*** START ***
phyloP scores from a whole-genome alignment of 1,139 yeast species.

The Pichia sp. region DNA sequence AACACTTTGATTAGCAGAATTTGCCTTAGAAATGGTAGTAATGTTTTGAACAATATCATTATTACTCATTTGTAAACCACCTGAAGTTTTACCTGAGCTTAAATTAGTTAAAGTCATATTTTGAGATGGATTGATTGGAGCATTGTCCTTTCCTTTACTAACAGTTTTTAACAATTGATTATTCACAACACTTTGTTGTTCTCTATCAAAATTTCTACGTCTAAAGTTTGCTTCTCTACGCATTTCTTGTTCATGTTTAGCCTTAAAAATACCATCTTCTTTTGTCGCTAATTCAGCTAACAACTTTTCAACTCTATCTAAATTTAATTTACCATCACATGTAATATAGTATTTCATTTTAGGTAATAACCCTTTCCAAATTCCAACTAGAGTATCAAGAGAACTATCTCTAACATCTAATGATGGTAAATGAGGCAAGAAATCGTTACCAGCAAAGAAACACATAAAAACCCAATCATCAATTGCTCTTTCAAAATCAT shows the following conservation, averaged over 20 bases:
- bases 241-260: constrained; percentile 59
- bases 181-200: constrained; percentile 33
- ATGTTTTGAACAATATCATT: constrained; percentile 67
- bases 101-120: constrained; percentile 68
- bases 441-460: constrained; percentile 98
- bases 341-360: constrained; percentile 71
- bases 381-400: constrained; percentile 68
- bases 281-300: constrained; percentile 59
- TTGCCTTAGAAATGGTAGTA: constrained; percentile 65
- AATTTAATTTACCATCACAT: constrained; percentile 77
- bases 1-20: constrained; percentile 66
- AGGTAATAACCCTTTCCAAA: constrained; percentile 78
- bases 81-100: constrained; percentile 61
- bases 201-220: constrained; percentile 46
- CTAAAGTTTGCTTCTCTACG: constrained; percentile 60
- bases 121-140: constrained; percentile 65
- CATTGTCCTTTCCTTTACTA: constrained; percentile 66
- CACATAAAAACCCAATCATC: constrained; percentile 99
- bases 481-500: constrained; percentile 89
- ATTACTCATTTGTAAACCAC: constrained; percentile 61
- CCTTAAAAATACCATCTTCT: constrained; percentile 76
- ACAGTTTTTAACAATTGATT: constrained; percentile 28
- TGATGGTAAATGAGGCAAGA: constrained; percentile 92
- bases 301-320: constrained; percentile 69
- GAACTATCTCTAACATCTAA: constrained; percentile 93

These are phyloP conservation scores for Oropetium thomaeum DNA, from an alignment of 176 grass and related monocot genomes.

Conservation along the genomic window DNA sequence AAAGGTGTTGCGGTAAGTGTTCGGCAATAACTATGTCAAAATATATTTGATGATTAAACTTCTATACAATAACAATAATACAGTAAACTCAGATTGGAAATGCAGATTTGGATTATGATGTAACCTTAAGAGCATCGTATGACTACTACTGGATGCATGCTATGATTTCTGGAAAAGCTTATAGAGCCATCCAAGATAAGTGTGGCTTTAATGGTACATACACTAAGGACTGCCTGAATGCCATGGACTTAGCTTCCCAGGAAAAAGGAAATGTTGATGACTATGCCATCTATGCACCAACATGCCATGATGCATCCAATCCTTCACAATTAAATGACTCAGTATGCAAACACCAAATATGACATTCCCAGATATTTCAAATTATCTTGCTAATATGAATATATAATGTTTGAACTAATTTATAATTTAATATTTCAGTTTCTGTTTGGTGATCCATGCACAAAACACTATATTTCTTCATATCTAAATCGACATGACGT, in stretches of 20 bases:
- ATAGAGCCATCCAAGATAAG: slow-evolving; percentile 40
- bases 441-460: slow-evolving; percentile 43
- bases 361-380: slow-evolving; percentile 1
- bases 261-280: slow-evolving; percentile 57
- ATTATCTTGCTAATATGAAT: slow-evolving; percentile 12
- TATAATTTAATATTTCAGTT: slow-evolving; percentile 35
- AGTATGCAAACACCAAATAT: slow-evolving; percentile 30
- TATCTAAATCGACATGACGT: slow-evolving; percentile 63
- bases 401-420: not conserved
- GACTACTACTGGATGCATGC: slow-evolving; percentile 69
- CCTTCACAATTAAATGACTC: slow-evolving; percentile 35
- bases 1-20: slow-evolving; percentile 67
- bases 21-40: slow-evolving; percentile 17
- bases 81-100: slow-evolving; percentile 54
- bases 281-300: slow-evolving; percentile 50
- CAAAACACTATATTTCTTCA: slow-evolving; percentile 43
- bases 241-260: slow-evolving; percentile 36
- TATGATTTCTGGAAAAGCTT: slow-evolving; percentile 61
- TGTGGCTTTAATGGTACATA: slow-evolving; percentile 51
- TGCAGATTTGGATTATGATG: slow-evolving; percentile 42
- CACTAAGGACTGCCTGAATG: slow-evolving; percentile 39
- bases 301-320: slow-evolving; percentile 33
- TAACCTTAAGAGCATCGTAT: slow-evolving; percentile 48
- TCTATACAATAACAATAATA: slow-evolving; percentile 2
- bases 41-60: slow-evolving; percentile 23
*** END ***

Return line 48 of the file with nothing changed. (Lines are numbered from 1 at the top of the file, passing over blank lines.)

- TGTGGCTTTAATGGTACATA: slow-evolving; percentile 51